Song Han

MIT EECS

Accelerated Deep Learning Computing

About

 

 

 

 

 

 

Song Han is an assistant professor at MIT EECS. Dr. Han received the Ph.D. degree in Electrical Engineering from Stanford advised by Prof. Bill Dally. Dr. Han’s research focuses on efficient deep learning computing. He proposed “Deep Compression” and the hardware implementation “ Efficient Inference Engine” that impacted the industry. His work received the best paper award in ICLR’16 and FPGA’17. The pruning, compression and acceleration techniques have been integrated into many AI chip products. His hobbies include biking, snowboarding, drum sets, and design.

Research Interests

My recent research focus on efficient algorithm and hardware for computation-intensive AI applications. I am looking for PhD and UROP students interested in deep learning and computer architecture. 
H: High performance, High energy efficiency Hardware
A: AutoML, Architectures and Accelerators for AI
N: Novel algorithms for Neural Networks

Efficient AI on the edge, auto AI; model compression, gradient compressioncompact model design, sparsity, auto pruning,  auto quantization, neural architecture search, efficient video recognition, efficient 3D recognition, specialized model, specialized hardware, hardware acceleration, FPGA, neural network and hardware co-design.

Google Scholar, Github, LinkedIn, Group WebsiteYouTube, Twitter, Facebook

Awards

  • NSF Career Award
  • MIT Technology Review list of 35 Innovators Under 35
  • SONY Faculty Award
  • Amazon Machine Learning Research Award
  • Facebook Research Award
  • Best paper award, ICLR’16
  • Best paper award, FPGA’17

News Blog

  • Feb 2020: HAN Lab Dawnlight team is awarded the first place in the NeurIPS’19 Low Power Computer Vision Challenge (both classification and detection track) using the Once-for-all Network.

     

  • Jan 2020: Song received the NSF CAREER Award for “Efficient Algorithms and Hardware for Accelerated Machine Learning”.

     

  • Dec 2019: Once-For-All Network (OFA) is accepted by ICLR’2020. Train only once, specialize for many deployment scenarios. OFA decouples model training from architecture search. OFA consistently achieves better performance than SOTA models (MobileNet-v3, EfficientNet) while reducing orders of magnitude GPU hours and CO2 emission than NAS. [Paper]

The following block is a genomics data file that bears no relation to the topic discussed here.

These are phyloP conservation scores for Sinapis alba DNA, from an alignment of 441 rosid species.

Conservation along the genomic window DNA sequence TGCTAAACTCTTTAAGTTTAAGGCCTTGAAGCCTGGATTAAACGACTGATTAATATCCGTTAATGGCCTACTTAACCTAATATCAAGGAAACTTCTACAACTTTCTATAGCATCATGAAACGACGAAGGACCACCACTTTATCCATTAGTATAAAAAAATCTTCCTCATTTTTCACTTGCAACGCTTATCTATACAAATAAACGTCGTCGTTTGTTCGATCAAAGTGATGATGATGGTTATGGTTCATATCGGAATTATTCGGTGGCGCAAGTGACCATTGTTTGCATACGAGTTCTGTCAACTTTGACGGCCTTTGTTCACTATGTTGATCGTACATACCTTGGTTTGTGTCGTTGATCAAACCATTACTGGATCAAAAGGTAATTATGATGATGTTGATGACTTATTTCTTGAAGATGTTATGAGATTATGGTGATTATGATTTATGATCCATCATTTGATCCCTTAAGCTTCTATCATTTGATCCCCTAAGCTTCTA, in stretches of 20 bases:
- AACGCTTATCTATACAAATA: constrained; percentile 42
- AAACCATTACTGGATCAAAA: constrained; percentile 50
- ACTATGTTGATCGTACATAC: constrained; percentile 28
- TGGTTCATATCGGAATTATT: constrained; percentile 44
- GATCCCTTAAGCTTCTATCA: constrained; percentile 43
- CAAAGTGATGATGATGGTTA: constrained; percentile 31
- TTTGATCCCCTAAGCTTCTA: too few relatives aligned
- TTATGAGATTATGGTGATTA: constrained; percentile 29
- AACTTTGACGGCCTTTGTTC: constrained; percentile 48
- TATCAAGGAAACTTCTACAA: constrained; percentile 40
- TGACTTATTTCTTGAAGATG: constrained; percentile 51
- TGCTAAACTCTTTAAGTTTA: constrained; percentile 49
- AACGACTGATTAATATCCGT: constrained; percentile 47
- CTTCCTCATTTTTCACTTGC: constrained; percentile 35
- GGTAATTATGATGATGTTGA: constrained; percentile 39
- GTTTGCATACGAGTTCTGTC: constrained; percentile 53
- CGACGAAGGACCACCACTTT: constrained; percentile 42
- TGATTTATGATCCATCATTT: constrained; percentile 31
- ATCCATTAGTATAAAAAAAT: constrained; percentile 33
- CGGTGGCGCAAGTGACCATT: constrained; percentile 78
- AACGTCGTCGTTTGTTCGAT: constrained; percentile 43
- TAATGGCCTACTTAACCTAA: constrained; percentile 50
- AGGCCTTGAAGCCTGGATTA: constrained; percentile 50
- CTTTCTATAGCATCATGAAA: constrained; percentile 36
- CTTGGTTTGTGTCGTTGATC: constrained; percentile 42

• Dec 2019: Lite Transformer with Long Short Term Attention is accepted by ICLR’2020. We investigate the mobile setting for NLP tasks to facilitate the deployment of NLP model on the edge devices. [Paper]

     

  • Nov 2019: SpArch: Efficient Architecture for Sparse Matrix Multiplication to appear at International Symposium on High-Performance Computer Architecture (HPCA) 2020. [Paper]

     

  • Nov 2019: AutoML for Architecting Efficient and Specialized Neural Networks to appear at IEEE Micro.

     

  • Oct 2019: TSM is featured by MIT News, EngadgetNVIDIA News, MIT Technology Review.

     

  • Oct 2019: HAN Lab team is awarded the first place in the Low Power Computer Vision Challenge, DSP track at ICCV’19 using the Once-for-all Network.
  • Oct 2019: Our solution to the Visual Wake Words Challenge is highlighted by Google. The technique is ProxylessNAS.[demo][code].

     

  • Oct 2019: Open source: the search code for ProxylessNAS is available on Github.

     

  • Oct 2019: Training Kinetics in 15 Minutes: Large-scale Distributed Training on Videos is accepted by NeurIPS workshop on Systems for ML. TSM, a compact model for video understanding, is hardware-friendly not only for inference but also for training. With TSM, we can scale up Kinetics training to 1536 GPUs and reduce the training time from 2 days to 15 minutes. TSM is highlighted at the opening remarks at AI Research Week hosted by the MIT-IBM Watson AI Lab. [paper]

     

  • Oct 2019: Distributed Training across the World is accepted by NeurIPS workshop on Systems for ML.

     

  • Oct 2019: Neural-Hardware Architecture Search is accepted by NeurIPS workshop on ML for Systems.

     

  • Sep 2019: Point-Voxel CNN for Efficient 3D Deep Learning is accepted by NeurIPS’19 as spotlight presentation. [paper]

     

  • Sep 2019: Deep Leakage from Gradients is accepted by NeurIPS’19. [paper]